Chaos theory is a branch of mathematics focusing on the study of chaos states of dynamical systems whose apparently random states of disorder and irregularities are often governed by deterministic laws that are highly sensitive to initial conditions. When employing mathematical theorems, one should remain careful about whether their hypotheses are valid within the frame of the questions considered. Among such hypotheses in the domain of dynamics, a central one is the continuity of time and space (that an infinity of points exists between two points). This hypothesis, for example, may be invalid In the cognitive neurosciences of perception, where a finite time threshold often needs to be considered.
Birth of the chaos theory
Poincaré and phase space
With the work of Laplace, the past and the future of the solar system could be calculated and the precision of this calculation depended on the capacity to know the initial conditions of the system, a real challenge for “geometricians,” as alluded to by d’Holbach and Le Verrier. Henri Poincaré developed another point of view, as follows: in order to study the evolution of a physical system over time, one has to construct a model based on a choice of laws of physics and to list the necessary and sufficient parameters that characterize the system (differential equations are often in the model). One can define the state of the system at a given moment, and the set of these system states is named phase space.
The phenomenon of sensitivity to initial conditions was discovered by Poincaré in his study of the the n-body problem, then by Jacques Hadamard using a mathematical model named geodesic flow, on a surface with a nonpositive curvature, called Hadamard’s billards. A century after Laplace, Poincaré indicated that randomness and determinism become somewhat compatible because of the long-erm unpredictability.
A very small cause, which eludes us, determines a considerable effect that we cannot fail to see, and so we say that this effect Is due to chance. If we knew exactly the laws of nature and the state of the universe at the initial moment, we could accurately predict the state of the same universe at a subsequent moment. But even If the natural laws no longer held any secrets for us, we could still only know the state approximately. If this enables us to predict the succeeding state to the same approximation, that is all we require, and we say that the phenomenon has been predicted, that It Is governed by laws. But this is not always so, and small differences in the initial conditions may generate very large differences in the final phenomena. A small error in the former will lead to an enormous error In the latter. Prediction then becomes impossible, and we have a random phenomenon.
This was the birth of chaos theory.
Rebirth of chaos theory
Edward Lorenz, from the Massachusetts Institute of Technology (MIT) is the official discoverer of chaos theory. He first observed the phenomenon as early as 1961 and, as a matter of irony, he discovered by chance what would be called later the chaos theory, in 1963, while making calculations with uncontrolled approximations aiming at predicting the weather. The anecdote is of interest: making the same calculation rounding with 3-digit rather than 6-digit numbers did not provide the same solutions; indeed, in nonlinear systems, multiplications during iterative processes amplify differences in an exponential manner. By the way, this occurs when using computers, due to the limitation of these machines which truncate numbers, and therefore the accuracy of calculations.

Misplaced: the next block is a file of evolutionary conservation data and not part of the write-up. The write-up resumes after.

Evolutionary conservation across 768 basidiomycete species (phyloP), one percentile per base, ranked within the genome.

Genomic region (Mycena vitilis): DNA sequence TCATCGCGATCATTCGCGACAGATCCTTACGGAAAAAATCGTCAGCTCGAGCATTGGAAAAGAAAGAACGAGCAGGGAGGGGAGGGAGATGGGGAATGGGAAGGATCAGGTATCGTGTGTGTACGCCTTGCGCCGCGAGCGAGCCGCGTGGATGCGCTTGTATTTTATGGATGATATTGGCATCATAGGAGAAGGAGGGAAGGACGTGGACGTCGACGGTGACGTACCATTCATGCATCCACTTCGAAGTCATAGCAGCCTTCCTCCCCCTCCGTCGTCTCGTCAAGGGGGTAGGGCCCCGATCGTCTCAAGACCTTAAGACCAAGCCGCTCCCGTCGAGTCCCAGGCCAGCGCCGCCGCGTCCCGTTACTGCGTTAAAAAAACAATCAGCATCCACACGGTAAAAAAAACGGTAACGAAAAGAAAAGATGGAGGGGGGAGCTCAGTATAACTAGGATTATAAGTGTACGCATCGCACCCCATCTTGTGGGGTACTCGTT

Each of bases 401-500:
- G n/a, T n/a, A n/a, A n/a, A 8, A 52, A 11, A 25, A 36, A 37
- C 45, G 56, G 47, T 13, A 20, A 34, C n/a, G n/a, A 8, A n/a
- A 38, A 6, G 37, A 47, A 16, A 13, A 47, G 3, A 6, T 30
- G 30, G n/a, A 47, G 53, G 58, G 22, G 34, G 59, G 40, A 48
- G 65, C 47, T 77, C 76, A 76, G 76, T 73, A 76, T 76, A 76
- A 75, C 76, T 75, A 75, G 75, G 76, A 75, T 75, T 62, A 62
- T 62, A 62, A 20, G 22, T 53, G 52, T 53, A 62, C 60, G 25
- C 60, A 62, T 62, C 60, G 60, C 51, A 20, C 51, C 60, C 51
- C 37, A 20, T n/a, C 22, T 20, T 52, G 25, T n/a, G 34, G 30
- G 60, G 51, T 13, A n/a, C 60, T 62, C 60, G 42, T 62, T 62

Lorenz considered, as did many mathematicians of his time, that a small variation at the start of a calculation would Induce a small difference In the result, of the order of magnitude of the initial variation. This was obviously not the case, and all scientists are now familiar with this fact. In order to explain how important sensitivity the to initial conditions was, Philip Merilees, the meteorologist who organized the 1972 conference session where Lorenz presented his result, chose himself the title of Lorenz’s talk, a title that became famous: “Predictability: does the flap of a butterfly’s wing in Brazil set off a tornado in Texas?” This title has been cited and modified in many articles, as humorously reviewed by Nicolas Witkowski. Lorenz had rediscovered the chaotic behavior of a nonlinear system, that of the weather, but the term chaos theory was only later given to the phenomenon by the mathematician James A. Yorke, in 1975. Lorenz also gave a graphic description of his findings using his computer. The figure that appeared was his second discovery: the attractors.
The golden age of chaos theory
Felgenbaum and the logistic map
Mitchell Jay Feigenbaum proposed the scenario called period doubling to describe the transition between a regular dynamics and chaos. His proposal was based on the logistic map introduced by the biologist Robert M. May in 1976. While so far there have been no equations this text, I will make an exception to the rule of explaining physics without writing equations, and give here a rather simple example. The logistic map is a function of the segment [0,1] within itself defined by:
where n = 0, 1, … describes the discrete time, the single dynamical variable, and 0≤r≤4 is a parameter. The dynamic of this function presents very different behaviors depending on the value of the parameter r:
For 0≤r≤3, the system has a fixed point attractor that becomes unstable when r=3.
Pour 3<r<3,57…, the function has a periodic orbit as attractor, of a period of 2n where n is an integer that tends towards infinity when r tends towards 3,57…
When r=3,57…, the function then has a Feigenbaum fractal attractor.
When over the value of r=4, the function goes out of the interval [0,1]
COURTESY- Christian Oestreicher, Department of Public Education, State of Geneva, Switzerland;* E-mail:firstname.lastname@example.org